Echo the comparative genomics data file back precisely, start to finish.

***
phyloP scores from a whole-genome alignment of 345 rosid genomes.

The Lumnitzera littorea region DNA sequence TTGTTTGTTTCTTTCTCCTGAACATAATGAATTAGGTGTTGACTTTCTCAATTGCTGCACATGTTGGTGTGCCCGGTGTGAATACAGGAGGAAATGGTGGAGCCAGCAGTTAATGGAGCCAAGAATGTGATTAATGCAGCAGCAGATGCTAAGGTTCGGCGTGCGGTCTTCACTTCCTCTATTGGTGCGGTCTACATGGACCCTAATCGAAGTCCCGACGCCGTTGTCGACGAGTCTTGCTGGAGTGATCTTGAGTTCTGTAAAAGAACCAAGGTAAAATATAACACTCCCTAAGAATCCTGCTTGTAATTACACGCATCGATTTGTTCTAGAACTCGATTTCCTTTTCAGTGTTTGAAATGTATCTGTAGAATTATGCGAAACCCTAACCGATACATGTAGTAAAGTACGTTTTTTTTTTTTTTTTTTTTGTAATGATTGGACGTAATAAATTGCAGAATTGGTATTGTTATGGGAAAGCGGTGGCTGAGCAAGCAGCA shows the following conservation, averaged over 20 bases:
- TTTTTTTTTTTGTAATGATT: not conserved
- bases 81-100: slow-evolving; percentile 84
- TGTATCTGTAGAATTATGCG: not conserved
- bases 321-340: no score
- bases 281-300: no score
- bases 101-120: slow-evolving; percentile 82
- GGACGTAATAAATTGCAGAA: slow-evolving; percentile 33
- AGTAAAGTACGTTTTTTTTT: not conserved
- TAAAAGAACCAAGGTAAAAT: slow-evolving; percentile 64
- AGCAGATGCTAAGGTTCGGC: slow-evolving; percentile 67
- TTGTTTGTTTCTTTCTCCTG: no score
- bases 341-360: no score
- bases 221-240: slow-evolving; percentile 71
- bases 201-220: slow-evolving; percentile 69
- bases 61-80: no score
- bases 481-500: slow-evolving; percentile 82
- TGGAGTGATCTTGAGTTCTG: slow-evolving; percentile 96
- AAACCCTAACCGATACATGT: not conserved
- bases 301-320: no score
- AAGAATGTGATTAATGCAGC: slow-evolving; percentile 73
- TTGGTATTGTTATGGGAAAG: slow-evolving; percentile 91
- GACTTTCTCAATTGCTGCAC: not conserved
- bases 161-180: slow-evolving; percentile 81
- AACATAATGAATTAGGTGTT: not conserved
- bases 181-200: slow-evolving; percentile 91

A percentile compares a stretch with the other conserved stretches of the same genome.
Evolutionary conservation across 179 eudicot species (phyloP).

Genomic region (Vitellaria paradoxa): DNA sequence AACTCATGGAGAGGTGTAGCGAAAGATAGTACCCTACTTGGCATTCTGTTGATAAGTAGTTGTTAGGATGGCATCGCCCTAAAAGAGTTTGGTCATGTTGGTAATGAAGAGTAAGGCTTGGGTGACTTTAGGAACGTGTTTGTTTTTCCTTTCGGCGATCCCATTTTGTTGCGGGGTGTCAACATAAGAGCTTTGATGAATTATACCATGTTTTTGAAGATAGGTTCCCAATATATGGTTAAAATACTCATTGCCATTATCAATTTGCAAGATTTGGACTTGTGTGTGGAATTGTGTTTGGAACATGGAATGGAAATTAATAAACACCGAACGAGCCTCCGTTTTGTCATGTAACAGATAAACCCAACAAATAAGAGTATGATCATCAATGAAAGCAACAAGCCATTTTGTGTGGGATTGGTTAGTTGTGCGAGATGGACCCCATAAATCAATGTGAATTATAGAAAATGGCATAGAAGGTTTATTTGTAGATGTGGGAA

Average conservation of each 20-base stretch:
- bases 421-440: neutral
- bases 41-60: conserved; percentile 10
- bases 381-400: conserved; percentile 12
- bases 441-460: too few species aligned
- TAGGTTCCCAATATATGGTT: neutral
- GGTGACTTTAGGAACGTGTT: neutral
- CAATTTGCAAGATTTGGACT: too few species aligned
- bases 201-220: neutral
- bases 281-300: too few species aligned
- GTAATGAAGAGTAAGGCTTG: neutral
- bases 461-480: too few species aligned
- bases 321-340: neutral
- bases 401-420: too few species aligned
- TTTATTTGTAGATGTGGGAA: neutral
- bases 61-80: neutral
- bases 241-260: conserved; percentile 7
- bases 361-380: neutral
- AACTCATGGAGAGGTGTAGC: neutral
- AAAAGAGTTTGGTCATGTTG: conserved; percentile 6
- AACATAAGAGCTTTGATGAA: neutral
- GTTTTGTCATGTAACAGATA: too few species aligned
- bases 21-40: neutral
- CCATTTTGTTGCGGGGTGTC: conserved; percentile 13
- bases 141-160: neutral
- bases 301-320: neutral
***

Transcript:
phyloP scores from a whole-genome alignment of 345 rosid genomes.

The Lumnitzera littorea region DNA sequence TTGTTTGTTTCTTTCTCCTGAACATAATGAATTAGGTGTTGACTTTCTCAATTGCTGCACATGTTGGTGTGCCCGGTGTGAATACAGGAGGAAATGGTGGAGCCAGCAGTTAATGGAGCCAAGAATGTGATTAATGCAGCAGCAGATGCTAAGGTTCGGCGTGCGGTCTTCACTTCCTCTATTGGTGCGGTCTACATGGACCCTAATCGAAGTCCCGACGCCGTTGTCGACGAGTCTTGCTGGAGTGATCTTGAGTTCTGTAAAAGAACCAAGGTAAAATATAACACTCCCTAAGAATCCTGCTTGTAATTACACGCATCGATTTGTTCTAGAACTCGATTTCCTTTTCAGTGTTTGAAATGTATCTGTAGAATTATGCGAAACCCTAACCGATACATGTAGTAAAGTACGTTTTTTTTTTTTTTTTTTTTGTAATGATTGGACGTAATAAATTGCAGAATTGGTATTGTTATGGGAAAGCGGTGGCTGAGCAAGCAGCA shows the following conservation, averaged over 20 bases:
- TTTTTTTTTTTGTAATGATT: not conserved
- bases 81-100: slow-evolving; percentile 84
- TGTATCTGTAGAATTATGCG: not conserved
- bases 321-340: no score
- bases 281-300: no score
- bases 101-120: slow-evolving; percentile 82
- GGACGTAATAAATTGCAGAA: slow-evolving; percentile 33
- AGTAAAGTACGTTTTTTTTT: not conserved
- TAAAAGAACCAAGGTAAAAT: slow-evolving; percentile 64
- AGCAGATGCTAAGGTTCGGC: slow-evolving; percentile 67
- TTGTTTGTTTCTTTCTCCTG: no score
- bases 341-360: no score
- bases 221-240: slow-evolving; percentile 71
- bases 201-220: slow-evolving; percentile 69
- bases 61-80: no score
- bases 481-500: slow-evolving; percentile 82
- TGGAGTGATCTTGAGTTCTG: slow-evolving; percentile 96
- AAACCCTAACCGATACATGT: not conserved
- bases 301-320: no score
- AAGAATGTGATTAATGCAGC: slow-evolving; percentile 73
- TTGGTATTGTTATGGGAAAG: slow-evolving; percentile 91
- GACTTTCTCAATTGCTGCAC: not conserved
- bases 161-180: slow-evolving; percentile 81
- AACATAATGAATTAGGTGTT: not conserved
- bases 181-200: slow-evolving; percentile 91

A percentile compares a stretch with the other conserved stretches of the same genome.
Evolutionary conservation across 179 eudicot species (phyloP).

Genomic region (Vitellaria paradoxa): DNA sequence AACTCATGGAGAGGTGTAGCGAAAGATAGTACCCTACTTGGCATTCTGTTGATAAGTAGTTGTTAGGATGGCATCGCCCTAAAAGAGTTTGGTCATGTTGGTAATGAAGAGTAAGGCTTGGGTGACTTTAGGAACGTGTTTGTTTTTCCTTTCGGCGATCCCATTTTGTTGCGGGGTGTCAACATAAGAGCTTTGATGAATTATACCATGTTTTTGAAGATAGGTTCCCAATATATGGTTAAAATACTCATTGCCATTATCAATTTGCAAGATTTGGACTTGTGTGTGGAATTGTGTTTGGAACATGGAATGGAAATTAATAAACACCGAACGAGCCTCCGTTTTGTCATGTAACAGATAAACCCAACAAATAAGAGTATGATCATCAATGAAAGCAACAAGCCATTTTGTGTGGGATTGGTTAGTTGTGCGAGATGGACCCCATAAATCAATGTGAATTATAGAAAATGGCATAGAAGGTTTATTTGTAGATGTGGGAA

Average conservation of each 20-base stretch:
- bases 421-440: neutral
- bases 41-60: conserved; percentile 10
- bases 381-400: conserved; percentile 12
- bases 441-460: too few species aligned
- TAGGTTCCCAATATATGGTT: neutral
- GGTGACTTTAGGAACGTGTT: neutral
- CAATTTGCAAGATTTGGACT: too few species aligned
- bases 201-220: neutral
- bases 281-300: too few species aligned
- GTAATGAAGAGTAAGGCTTG: neutral
- bases 461-480: too few species aligned
- bases 321-340: neutral
- bases 401-420: too few species aligned
- TTTATTTGTAGATGTGGGAA: neutral
- bases 61-80: neutral
- bases 241-260: conserved; percentile 7
- bases 361-380: neutral
- AACTCATGGAGAGGTGTAGC: neutral
- AAAAGAGTTTGGTCATGTTG: conserved; percentile 6
- AACATAAGAGCTTTGATGAA: neutral
- GTTTTGTCATGTAACAGATA: too few species aligned
- bases 21-40: neutral
- CCATTTTGTTGCGGGGTGTC: conserved; percentile 13
- bases 141-160: neutral
- bases 301-320: neutral